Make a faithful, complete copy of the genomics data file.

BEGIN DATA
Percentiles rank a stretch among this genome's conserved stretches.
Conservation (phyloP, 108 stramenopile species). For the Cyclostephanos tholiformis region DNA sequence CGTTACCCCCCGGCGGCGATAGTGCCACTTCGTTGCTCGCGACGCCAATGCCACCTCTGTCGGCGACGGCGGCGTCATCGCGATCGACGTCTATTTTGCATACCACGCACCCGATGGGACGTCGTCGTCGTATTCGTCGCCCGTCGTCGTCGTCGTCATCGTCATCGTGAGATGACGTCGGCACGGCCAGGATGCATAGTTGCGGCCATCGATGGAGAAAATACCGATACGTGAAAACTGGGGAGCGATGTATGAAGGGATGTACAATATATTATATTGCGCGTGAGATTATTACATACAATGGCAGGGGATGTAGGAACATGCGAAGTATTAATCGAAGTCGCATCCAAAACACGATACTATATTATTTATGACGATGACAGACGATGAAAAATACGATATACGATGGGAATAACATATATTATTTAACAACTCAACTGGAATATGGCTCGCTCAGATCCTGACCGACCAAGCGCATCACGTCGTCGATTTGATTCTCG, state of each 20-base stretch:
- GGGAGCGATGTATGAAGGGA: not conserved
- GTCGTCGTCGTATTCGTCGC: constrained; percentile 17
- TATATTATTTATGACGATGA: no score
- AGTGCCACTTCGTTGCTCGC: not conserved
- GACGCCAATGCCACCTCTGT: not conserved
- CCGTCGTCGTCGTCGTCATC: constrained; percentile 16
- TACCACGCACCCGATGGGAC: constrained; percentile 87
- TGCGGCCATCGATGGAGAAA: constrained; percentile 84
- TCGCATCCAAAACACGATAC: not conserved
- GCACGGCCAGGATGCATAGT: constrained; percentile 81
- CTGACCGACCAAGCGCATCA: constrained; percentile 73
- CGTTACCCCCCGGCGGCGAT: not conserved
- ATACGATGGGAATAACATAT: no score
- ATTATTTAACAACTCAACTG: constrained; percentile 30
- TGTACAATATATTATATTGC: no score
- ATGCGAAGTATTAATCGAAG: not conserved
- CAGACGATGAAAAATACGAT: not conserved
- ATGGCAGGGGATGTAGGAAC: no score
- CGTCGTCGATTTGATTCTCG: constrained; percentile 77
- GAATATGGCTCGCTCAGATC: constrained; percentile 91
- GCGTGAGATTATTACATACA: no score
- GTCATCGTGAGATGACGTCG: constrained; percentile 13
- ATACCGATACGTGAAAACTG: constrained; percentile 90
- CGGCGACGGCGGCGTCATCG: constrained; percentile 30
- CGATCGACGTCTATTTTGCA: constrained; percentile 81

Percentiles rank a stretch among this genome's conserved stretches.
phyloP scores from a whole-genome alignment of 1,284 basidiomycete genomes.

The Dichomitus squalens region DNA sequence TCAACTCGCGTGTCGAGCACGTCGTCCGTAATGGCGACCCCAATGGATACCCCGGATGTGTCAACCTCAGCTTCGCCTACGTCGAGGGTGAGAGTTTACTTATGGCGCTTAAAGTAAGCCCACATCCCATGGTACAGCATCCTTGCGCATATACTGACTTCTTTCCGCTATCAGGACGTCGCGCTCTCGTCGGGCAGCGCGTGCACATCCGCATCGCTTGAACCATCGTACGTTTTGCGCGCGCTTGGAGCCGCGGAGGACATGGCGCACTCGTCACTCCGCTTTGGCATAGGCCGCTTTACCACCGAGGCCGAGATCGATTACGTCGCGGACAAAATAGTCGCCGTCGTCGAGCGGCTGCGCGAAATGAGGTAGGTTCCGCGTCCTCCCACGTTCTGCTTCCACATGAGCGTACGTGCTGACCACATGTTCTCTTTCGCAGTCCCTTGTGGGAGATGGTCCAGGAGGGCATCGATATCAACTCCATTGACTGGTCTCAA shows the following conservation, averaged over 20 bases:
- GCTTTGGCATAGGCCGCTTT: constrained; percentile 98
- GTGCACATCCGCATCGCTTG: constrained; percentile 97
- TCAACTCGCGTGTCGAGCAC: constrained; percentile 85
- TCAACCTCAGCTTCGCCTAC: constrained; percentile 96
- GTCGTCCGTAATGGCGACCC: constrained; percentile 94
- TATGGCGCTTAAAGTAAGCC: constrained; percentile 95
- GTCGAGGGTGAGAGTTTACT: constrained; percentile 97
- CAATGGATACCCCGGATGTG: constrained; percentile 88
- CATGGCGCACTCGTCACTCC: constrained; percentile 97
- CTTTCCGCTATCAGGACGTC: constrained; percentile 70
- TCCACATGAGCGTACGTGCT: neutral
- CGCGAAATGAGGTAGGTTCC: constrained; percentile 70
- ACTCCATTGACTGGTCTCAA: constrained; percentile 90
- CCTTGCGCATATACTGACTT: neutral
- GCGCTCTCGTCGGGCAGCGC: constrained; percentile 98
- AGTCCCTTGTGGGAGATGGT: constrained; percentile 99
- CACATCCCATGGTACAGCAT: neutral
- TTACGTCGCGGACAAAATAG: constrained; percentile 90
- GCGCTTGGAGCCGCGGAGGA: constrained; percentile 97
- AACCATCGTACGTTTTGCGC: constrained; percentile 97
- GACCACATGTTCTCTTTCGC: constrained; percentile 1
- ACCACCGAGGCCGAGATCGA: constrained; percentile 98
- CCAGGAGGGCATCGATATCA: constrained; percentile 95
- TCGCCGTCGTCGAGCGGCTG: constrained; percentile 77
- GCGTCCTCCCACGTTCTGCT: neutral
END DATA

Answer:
Percentiles rank a stretch among this genome's conserved stretches.
Conservation (phyloP, 108 stramenopile species). For the Cyclostephanos tholiformis region DNA sequence CGTTACCCCCCGGCGGCGATAGTGCCACTTCGTTGCTCGCGACGCCAATGCCACCTCTGTCGGCGACGGCGGCGTCATCGCGATCGACGTCTATTTTGCATACCACGCACCCGATGGGACGTCGTCGTCGTATTCGTCGCCCGTCGTCGTCGTCGTCATCGTCATCGTGAGATGACGTCGGCACGGCCAGGATGCATAGTTGCGGCCATCGATGGAGAAAATACCGATACGTGAAAACTGGGGAGCGATGTATGAAGGGATGTACAATATATTATATTGCGCGTGAGATTATTACATACAATGGCAGGGGATGTAGGAACATGCGAAGTATTAATCGAAGTCGCATCCAAAACACGATACTATATTATTTATGACGATGACAGACGATGAAAAATACGATATACGATGGGAATAACATATATTATTTAACAACTCAACTGGAATATGGCTCGCTCAGATCCTGACCGACCAAGCGCATCACGTCGTCGATTTGATTCTCG, state of each 20-base stretch:
- GGGAGCGATGTATGAAGGGA: not conserved
- GTCGTCGTCGTATTCGTCGC: constrained; percentile 17
- TATATTATTTATGACGATGA: no score
- AGTGCCACTTCGTTGCTCGC: not conserved
- GACGCCAATGCCACCTCTGT: not conserved
- CCGTCGTCGTCGTCGTCATC: constrained; percentile 16
- TACCACGCACCCGATGGGAC: constrained; percentile 87
- TGCGGCCATCGATGGAGAAA: constrained; percentile 84
- TCGCATCCAAAACACGATAC: not conserved
- GCACGGCCAGGATGCATAGT: constrained; percentile 81
- CTGACCGACCAAGCGCATCA: constrained; percentile 73
- CGTTACCCCCCGGCGGCGAT: not conserved
- ATACGATGGGAATAACATAT: no score
- ATTATTTAACAACTCAACTG: constrained; percentile 30
- TGTACAATATATTATATTGC: no score
- ATGCGAAGTATTAATCGAAG: not conserved
- CAGACGATGAAAAATACGAT: not conserved
- ATGGCAGGGGATGTAGGAAC: no score
- CGTCGTCGATTTGATTCTCG: constrained; percentile 77
- GAATATGGCTCGCTCAGATC: constrained; percentile 91
- GCGTGAGATTATTACATACA: no score
- GTCATCGTGAGATGACGTCG: constrained; percentile 13
- ATACCGATACGTGAAAACTG: constrained; percentile 90
- CGGCGACGGCGGCGTCATCG: constrained; percentile 30
- CGATCGACGTCTATTTTGCA: constrained; percentile 81

Percentiles rank a stretch among this genome's conserved stretches.
phyloP scores from a whole-genome alignment of 1,284 basidiomycete genomes.

The Dichomitus squalens region DNA sequence TCAACTCGCGTGTCGAGCACGTCGTCCGTAATGGCGACCCCAATGGATACCCCGGATGTGTCAACCTCAGCTTCGCCTACGTCGAGGGTGAGAGTTTACTTATGGCGCTTAAAGTAAGCCCACATCCCATGGTACAGCATCCTTGCGCATATACTGACTTCTTTCCGCTATCAGGACGTCGCGCTCTCGTCGGGCAGCGCGTGCACATCCGCATCGCTTGAACCATCGTACGTTTTGCGCGCGCTTGGAGCCGCGGAGGACATGGCGCACTCGTCACTCCGCTTTGGCATAGGCCGCTTTACCACCGAGGCCGAGATCGATTACGTCGCGGACAAAATAGTCGCCGTCGTCGAGCGGCTGCGCGAAATGAGGTAGGTTCCGCGTCCTCCCACGTTCTGCTTCCACATGAGCGTACGTGCTGACCACATGTTCTCTTTCGCAGTCCCTTGTGGGAGATGGTCCAGGAGGGCATCGATATCAACTCCATTGACTGGTCTCAA shows the following conservation, averaged over 20 bases:
- GCTTTGGCATAGGCCGCTTT: constrained; percentile 98
- GTGCACATCCGCATCGCTTG: constrained; percentile 97
- TCAACTCGCGTGTCGAGCAC: constrained; percentile 85
- TCAACCTCAGCTTCGCCTAC: constrained; percentile 96
- GTCGTCCGTAATGGCGACCC: constrained; percentile 94
- TATGGCGCTTAAAGTAAGCC: constrained; percentile 95
- GTCGAGGGTGAGAGTTTACT: constrained; percentile 97
- CAATGGATACCCCGGATGTG: constrained; percentile 88
- CATGGCGCACTCGTCACTCC: constrained; percentile 97
- CTTTCCGCTATCAGGACGTC: constrained; percentile 70
- TCCACATGAGCGTACGTGCT: neutral
- CGCGAAATGAGGTAGGTTCC: constrained; percentile 70
- ACTCCATTGACTGGTCTCAA: constrained; percentile 90
- CCTTGCGCATATACTGACTT: neutral
- GCGCTCTCGTCGGGCAGCGC: constrained; percentile 98
- AGTCCCTTGTGGGAGATGGT: constrained; percentile 99
- CACATCCCATGGTACAGCAT: neutral
- TTACGTCGCGGACAAAATAG: constrained; percentile 90
- GCGCTTGGAGCCGCGGAGGA: constrained; percentile 97
- AACCATCGTACGTTTTGCGC: constrained; percentile 97
- GACCACATGTTCTCTTTCGC: constrained; percentile 1
- ACCACCGAGGCCGAGATCGA: constrained; percentile 98
- CCAGGAGGGCATCGATATCA: constrained; percentile 95
- TCGCCGTCGTCGAGCGGCTG: constrained; percentile 77
- GCGTCCTCCCACGTTCTGCT: neutral